Alongside discussions on tech, drugs and A&R, the fourth annual EDMBiz conference at the Cosmopolitan offered a study of the 18- to 34-year-old age group often categorized as millennials. Moderated by Live Nation’s senior vice president of strategic alliances Jeff Shaw, “More Than a Logo: Brands, Millennials & Creating a Lasting Connection” featured marketing executives from companies such as Uber, Insomniac and UPS (yes, United Parcel Service) discussing strategies to attract an “elusive,” smartphone savvy and often fickle generation. And yes, it was as entertaining (and insightful) as you might expect. Here are seven of our favorite moments:
Live Nation’s Shaw argued that unlike any preceding genre, electronic dance music is claimed by millennials as “their own.” It makes sense, considering that user-friendly technology has proliferated both the music (making it more accessible for anyone to produce it) and the ways in which it’s consumed (streaming, downloading, etc.) What didn’t make sense, however, was the fact that Shaw set up his theory by citing rap mogul Jay Z’s speech from the launch event of his streaming service, Tidal (also where Alicia Keys quoted Nietzsche and Madonna “humped a table”). Tidal, and specifically that news conference, has received so much negative press for being out of touch with consumers that the reference was entirely puzzling.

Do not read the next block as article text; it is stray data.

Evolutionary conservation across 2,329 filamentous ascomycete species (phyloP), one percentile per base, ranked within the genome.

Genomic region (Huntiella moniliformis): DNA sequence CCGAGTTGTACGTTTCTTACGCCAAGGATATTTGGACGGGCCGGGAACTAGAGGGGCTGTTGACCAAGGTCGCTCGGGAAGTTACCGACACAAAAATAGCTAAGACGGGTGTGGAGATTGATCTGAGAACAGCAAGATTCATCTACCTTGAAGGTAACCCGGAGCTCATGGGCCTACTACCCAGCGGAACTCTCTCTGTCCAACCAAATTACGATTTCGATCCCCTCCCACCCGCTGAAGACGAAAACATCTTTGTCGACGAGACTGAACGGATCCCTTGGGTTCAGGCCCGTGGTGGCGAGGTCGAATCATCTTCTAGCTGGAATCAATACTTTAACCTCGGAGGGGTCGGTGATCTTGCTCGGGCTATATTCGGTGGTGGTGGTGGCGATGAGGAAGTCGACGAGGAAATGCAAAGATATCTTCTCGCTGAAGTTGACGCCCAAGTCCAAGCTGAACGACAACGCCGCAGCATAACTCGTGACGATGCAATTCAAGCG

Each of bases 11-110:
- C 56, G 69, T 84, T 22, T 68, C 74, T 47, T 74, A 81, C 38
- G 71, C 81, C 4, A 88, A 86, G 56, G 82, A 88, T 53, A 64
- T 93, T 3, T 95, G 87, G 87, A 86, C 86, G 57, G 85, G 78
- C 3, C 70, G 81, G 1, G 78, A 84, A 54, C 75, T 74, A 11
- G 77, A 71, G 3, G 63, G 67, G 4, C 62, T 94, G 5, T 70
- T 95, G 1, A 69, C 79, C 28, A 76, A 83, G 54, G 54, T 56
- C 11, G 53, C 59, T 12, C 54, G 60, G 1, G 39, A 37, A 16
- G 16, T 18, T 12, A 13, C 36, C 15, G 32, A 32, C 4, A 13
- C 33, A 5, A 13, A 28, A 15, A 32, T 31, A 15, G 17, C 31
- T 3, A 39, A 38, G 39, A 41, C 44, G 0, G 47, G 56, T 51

Betty Tran, executive vice president of marketing and media for Insomniac, said her content strategy comes from treating all millennials like they have attention deficit disorder. To address their short attention spans, she says, her team will generate up to 1,000 pieces of content for a campaign, whether it’s six-second Vine videos or Snapchat posts that disappear after 24 hours.
You wouldn’t think that a shipping company cared or needed to care much about millennials, but it does. So much so, in fact, that UPS (the mail carrier for all things EDC Las Vegas) enlisted colorful EDC “characters” to deliver ticket packages in Los Angeles. Insomniac CEO Pasquale Rotella loved the stunt so much that he tweeted about it.
Eric Blackwood, director of marketing for Dr Pepper Snapple Group, spoke about the company’s four-year journey to capture a millennial audience by “contributing to the culture” of EDM. (Think 7Up’s sponsored stage at EDC or its commercial spots with Martin Garrix and Tiësto.) But no matter what, he said, millennials “still expect you to give them something.” (Free soda or light-up wristbands, for instance.)
Masters of self-promotion, dance-music DJs have embraced the kind of fan-driven, “authentic” experiences these brands aim to provide. Marshall Osborne, head of music partnerships for Uber, praised Afrojack and Diplo for partnering with the car-sharing service and actually driving fans to secret Uber-sponsored shows. Would Jay Z ever do that?
Shaw drew the conversation to a close by summarizing: “If you learned anything today, it’s that if you want to reach millennials, dance music is the right place to reach them.” Granted, he’s saying this at a conference about the business behind electronic dance music, but this conclusion is still too simple to be 100 percent accurate. What about the fact that Sprite is printing Drake lyrics on soda cans now? Millennials love Drake!
During the session-closing Q&A, a twenty-something startup founder asked Stack Wine CEO James Hubert, “What’s the best way to get my logo out there?” and instantaneously embodied that “ADD” stereotype Insomniac’s Tran was talking about earlier. Um, bro, the title of this panel is literally, “More Than a Logo.” Were you paying attention or were you just Instagramming photos of your lunch this whole time?